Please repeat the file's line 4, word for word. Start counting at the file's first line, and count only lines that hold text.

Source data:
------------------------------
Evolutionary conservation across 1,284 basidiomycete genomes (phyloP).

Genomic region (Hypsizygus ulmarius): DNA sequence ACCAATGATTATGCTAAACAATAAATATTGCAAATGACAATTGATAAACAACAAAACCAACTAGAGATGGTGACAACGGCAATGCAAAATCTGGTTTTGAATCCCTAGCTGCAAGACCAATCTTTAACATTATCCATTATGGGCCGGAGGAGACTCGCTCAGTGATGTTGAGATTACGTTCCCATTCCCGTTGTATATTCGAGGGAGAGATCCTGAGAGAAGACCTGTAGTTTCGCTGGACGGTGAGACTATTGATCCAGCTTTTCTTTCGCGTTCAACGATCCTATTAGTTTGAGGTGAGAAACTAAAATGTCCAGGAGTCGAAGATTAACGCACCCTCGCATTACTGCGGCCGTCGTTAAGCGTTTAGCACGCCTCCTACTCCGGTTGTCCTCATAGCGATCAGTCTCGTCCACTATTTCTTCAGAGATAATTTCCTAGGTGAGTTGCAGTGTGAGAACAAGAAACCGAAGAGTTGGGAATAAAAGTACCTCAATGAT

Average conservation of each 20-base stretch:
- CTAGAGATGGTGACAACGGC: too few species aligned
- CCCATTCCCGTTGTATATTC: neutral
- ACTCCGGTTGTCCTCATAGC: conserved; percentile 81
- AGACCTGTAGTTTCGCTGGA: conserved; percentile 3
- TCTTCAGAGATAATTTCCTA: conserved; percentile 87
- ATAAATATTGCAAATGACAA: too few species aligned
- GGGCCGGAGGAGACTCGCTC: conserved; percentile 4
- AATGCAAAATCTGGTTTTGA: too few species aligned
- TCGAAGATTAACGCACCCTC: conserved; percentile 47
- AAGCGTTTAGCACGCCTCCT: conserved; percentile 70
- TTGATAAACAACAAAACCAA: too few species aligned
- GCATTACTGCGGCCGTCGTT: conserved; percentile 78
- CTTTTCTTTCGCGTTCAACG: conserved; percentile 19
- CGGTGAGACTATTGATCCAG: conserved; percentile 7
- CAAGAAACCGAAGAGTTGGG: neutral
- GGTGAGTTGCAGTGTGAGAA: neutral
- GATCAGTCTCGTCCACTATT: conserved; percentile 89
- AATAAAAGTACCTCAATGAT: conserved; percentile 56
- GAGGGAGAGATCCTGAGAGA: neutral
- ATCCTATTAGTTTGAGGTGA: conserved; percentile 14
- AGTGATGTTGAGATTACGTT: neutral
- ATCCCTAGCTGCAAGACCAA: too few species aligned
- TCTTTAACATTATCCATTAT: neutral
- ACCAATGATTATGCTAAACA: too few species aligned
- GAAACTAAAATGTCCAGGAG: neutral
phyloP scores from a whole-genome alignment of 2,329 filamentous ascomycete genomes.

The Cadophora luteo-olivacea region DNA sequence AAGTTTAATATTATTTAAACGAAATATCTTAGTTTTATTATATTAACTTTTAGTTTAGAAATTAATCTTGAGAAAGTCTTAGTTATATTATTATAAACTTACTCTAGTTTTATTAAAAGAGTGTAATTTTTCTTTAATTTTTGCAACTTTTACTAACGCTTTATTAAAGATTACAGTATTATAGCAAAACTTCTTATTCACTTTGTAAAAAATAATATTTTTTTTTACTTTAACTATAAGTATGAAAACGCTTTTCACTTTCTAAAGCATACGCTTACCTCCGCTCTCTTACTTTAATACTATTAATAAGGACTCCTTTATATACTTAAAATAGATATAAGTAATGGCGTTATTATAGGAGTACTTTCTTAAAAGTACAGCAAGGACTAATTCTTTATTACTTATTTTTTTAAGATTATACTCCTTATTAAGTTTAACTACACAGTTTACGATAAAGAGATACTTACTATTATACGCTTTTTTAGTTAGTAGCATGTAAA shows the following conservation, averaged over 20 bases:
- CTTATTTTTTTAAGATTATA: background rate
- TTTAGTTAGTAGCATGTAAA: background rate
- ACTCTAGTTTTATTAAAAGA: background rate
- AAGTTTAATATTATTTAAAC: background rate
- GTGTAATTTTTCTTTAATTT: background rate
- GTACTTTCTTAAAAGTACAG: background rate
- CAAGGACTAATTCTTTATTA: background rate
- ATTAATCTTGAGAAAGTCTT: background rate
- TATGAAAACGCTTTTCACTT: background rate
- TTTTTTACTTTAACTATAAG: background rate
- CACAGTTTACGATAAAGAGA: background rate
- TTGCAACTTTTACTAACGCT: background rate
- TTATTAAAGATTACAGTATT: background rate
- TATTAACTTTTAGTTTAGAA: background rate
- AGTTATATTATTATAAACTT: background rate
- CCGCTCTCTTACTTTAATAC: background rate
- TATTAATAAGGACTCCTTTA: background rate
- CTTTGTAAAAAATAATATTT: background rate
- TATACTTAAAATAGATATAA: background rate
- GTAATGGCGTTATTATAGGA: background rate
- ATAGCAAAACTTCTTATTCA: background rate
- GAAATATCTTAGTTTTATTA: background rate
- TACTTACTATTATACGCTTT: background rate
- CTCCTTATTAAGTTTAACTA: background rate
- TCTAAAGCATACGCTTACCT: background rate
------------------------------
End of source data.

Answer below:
- CTAGAGATGGTGACAACGGC: too few species aligned